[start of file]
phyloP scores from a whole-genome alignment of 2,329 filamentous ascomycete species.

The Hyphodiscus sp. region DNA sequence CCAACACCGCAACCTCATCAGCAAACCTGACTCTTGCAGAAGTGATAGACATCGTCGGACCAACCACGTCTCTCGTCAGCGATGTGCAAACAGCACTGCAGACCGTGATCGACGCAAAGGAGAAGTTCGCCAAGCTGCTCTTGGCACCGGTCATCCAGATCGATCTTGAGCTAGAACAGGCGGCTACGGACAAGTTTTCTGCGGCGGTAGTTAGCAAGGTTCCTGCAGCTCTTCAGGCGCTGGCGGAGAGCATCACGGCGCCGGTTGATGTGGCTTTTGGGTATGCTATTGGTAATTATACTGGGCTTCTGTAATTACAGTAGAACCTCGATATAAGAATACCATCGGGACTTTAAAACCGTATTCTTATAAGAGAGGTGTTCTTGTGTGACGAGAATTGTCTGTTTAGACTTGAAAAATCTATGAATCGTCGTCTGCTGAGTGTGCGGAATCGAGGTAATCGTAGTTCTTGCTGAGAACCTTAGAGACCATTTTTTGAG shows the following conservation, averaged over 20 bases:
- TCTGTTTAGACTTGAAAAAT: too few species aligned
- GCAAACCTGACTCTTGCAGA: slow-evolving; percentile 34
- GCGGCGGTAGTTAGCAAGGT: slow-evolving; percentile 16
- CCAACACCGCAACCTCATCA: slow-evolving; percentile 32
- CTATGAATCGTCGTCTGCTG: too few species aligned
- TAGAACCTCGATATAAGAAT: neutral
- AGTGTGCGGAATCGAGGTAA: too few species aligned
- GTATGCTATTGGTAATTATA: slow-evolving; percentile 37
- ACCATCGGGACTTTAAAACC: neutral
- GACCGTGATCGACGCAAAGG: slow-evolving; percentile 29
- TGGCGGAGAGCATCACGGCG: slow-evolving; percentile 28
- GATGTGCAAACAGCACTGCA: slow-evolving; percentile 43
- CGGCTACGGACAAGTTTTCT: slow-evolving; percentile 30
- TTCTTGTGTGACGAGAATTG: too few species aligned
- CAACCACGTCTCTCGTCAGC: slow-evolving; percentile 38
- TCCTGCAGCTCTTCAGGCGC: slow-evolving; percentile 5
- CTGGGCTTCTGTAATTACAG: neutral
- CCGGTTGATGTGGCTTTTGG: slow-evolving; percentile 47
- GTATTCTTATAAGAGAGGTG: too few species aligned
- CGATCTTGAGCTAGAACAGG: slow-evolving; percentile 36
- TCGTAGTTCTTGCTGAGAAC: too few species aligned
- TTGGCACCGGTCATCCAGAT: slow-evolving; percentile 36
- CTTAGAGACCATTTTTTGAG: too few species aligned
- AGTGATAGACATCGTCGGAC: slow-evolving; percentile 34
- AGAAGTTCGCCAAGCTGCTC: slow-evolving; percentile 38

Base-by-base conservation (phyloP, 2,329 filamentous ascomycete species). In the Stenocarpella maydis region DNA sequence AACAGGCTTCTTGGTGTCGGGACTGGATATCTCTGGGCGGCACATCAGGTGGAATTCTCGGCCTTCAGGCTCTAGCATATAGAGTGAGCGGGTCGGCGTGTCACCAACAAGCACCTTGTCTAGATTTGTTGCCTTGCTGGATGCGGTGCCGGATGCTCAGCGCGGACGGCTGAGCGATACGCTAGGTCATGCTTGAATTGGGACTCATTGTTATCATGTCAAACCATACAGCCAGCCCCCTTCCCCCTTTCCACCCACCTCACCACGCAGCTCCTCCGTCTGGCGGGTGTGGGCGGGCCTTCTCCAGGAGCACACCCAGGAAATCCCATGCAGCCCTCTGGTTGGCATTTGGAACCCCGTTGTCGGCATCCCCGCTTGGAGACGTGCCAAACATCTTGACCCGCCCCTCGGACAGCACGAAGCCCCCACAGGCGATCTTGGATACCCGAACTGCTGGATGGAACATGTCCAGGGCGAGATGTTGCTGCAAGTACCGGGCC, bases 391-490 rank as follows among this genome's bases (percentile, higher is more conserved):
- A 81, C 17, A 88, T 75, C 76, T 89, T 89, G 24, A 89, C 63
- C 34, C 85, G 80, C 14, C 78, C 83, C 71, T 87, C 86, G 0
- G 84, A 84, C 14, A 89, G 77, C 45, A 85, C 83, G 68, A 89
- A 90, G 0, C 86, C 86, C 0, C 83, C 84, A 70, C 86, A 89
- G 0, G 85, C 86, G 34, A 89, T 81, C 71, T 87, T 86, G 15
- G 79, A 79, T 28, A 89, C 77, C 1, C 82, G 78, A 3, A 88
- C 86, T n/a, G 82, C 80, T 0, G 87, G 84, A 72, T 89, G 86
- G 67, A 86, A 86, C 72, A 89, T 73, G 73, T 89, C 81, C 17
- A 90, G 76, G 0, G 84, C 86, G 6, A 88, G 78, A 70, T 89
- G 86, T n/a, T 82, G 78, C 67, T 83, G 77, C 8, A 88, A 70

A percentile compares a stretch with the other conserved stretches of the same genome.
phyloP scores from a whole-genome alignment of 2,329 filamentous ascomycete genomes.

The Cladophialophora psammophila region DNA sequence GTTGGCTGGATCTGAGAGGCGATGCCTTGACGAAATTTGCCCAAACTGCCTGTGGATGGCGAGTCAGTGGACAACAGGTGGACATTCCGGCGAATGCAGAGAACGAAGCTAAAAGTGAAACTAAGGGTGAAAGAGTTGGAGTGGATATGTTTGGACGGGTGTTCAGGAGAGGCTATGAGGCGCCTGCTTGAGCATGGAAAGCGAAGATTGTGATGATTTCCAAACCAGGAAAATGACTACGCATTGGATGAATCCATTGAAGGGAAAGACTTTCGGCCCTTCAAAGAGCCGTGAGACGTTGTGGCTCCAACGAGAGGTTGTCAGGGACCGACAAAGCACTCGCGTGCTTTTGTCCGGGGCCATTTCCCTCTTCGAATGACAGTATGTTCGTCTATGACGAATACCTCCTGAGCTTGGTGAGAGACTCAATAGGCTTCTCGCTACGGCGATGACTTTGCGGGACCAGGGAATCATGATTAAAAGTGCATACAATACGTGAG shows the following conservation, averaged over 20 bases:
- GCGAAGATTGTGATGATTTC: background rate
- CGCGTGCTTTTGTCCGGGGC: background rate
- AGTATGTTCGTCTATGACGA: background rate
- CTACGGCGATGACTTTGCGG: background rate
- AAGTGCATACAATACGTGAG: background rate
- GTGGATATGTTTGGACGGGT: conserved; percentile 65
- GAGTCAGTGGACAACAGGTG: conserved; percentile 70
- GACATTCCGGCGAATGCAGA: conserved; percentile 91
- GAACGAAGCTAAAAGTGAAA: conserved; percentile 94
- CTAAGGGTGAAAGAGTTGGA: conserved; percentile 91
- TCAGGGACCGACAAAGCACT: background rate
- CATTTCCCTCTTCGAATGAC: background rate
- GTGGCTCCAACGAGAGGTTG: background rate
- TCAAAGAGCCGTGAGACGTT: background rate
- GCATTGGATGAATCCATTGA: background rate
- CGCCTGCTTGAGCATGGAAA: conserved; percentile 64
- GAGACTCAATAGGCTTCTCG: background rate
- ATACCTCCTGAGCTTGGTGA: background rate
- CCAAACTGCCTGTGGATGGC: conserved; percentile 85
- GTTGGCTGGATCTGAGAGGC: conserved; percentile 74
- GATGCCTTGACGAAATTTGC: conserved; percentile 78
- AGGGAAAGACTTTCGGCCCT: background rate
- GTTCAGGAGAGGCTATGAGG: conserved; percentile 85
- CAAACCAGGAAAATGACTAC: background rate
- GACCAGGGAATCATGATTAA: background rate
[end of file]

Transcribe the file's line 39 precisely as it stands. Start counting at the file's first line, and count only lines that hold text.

A percentile compares a stretch with the other conserved stretches of the same genome.